Content kings by Doug Hargrove, Advanced Legal
This blog post was also featured as a column in the April 2016 issue of Legal Practice Management magazine. To read the issue in full, download LPM magazine.
In last month’s LPM we explored how 'the modern lawyer' plays a pivotal role in delivering a quality service to the client. For this, our last in this series, I wanted to look at how marketing is fundamentally changing the legal services market, and how your solicitors can significantly contribute to the marketing process.
In reality, it is not marketing that is changing the market but the audience that is forcing the change. Prospects and clients are no longer one dimensional in how they receive marketing messages – gone are the days where the Yellow Pages is the only place to promote your firm. There are now many channels through which to share your message, not just social media and the web.
Yet it’s simply not good enough to pepper the market in every way possible in the hope to land a lead. Every other law firm is fighting for the same customers and that approach will simply waste what limited marketing budget you have. Instead, before spending your valuable marketing funds, you should first understand how (and why) your clients buy, and more importantly who they are. Through doing this you can become far more effective in your marketing activities.
Understanding the customer’s personality, their drivers and the trigger points they have that will get them to buy (the ‘customer journey’, if you will) can help you paint a picture of the customer’s interaction with you and allow you to start influencing their decision making process.
It is important that you affect these influences in the right way and at the right time to maximise the chances of them choosing your service or product. This is where fee earners can add significant value in the marketing process – their knowledge is pivotal in creating a profile of the client and identifying the right ways to engage with them.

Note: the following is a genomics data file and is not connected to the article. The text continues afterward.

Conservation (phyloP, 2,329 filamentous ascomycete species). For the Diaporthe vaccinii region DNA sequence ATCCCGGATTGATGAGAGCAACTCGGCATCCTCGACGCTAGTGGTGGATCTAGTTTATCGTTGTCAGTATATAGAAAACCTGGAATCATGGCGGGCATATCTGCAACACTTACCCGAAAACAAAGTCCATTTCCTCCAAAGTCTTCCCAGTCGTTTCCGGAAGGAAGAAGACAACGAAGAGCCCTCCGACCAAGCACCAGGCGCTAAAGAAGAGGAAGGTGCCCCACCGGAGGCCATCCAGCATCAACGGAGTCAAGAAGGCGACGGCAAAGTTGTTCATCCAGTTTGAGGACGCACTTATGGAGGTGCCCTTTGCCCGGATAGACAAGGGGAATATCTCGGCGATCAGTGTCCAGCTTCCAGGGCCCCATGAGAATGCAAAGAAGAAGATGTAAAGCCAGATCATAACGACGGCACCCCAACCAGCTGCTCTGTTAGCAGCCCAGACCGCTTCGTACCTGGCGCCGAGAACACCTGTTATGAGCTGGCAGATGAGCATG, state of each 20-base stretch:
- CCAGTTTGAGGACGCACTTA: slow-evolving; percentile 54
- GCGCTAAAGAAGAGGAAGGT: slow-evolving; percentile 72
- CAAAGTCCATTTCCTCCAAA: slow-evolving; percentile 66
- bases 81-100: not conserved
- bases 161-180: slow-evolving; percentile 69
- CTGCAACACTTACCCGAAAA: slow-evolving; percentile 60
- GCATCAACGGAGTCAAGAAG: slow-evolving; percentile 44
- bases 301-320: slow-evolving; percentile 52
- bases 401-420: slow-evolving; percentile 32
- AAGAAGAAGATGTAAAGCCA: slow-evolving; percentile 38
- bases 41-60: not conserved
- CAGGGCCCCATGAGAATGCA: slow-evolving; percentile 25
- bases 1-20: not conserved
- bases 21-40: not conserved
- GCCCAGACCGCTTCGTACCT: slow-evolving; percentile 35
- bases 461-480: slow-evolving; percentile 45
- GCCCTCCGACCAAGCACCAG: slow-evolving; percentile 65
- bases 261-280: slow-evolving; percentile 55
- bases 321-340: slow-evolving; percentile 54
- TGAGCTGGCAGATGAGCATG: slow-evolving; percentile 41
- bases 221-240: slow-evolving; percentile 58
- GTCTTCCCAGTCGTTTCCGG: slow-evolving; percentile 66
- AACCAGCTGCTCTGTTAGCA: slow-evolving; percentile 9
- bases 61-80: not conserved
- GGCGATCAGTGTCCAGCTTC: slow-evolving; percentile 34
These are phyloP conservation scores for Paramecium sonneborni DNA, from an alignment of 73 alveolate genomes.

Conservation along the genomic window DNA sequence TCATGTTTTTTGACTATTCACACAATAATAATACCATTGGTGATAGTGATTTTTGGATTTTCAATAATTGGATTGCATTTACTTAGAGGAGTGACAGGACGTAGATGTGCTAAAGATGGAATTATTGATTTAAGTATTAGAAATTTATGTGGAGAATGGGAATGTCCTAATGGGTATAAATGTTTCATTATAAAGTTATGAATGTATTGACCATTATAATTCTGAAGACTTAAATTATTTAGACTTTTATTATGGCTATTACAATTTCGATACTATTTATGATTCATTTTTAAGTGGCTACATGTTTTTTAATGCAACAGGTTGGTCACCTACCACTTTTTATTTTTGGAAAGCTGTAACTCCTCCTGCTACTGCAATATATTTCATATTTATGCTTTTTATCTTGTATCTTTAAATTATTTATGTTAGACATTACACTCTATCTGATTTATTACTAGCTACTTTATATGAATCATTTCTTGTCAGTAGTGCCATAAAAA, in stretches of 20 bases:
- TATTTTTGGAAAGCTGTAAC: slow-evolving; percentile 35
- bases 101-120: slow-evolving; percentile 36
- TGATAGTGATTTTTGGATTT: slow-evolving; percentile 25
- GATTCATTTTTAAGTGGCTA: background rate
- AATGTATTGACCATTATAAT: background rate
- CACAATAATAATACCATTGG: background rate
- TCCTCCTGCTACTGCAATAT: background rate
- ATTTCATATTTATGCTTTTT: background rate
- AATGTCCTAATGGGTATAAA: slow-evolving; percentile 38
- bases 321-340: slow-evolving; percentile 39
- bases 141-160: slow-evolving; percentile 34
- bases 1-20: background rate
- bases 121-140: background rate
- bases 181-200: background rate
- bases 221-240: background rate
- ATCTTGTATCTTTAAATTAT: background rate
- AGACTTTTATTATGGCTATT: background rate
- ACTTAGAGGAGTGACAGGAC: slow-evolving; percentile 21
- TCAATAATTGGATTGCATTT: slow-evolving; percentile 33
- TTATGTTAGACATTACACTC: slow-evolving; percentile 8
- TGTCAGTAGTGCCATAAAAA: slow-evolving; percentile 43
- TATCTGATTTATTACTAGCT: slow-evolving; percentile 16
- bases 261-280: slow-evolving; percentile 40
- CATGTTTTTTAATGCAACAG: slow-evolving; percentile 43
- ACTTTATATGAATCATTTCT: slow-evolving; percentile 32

Beyond customer profiling, there is one other area of marketing that fee earners can play a key role – and that is in the creation of content, specifically advice and guidance. A law firm that offers tips, how-to guides and practical guidance to customers and prospects will quickly establish a position as being helpful, insightful and customer-orientated. Content has to be unique to differentiate you from your competitors and the knowledge held within the modern lawyer is the key to that.
Business development manager, marketing guru, service expert – even project manager. I’m sure you will agree that the modern lawyer or fee earner adopts elements of all of these roles in their daily activities. Yet, despite that, I want to return to a comment I made in the first part of this series: that despite the need for the modern lawyer to become multi-skilled, their legal knowledge and experience is what the client is investing in and that, above all else, needs to remain their focus.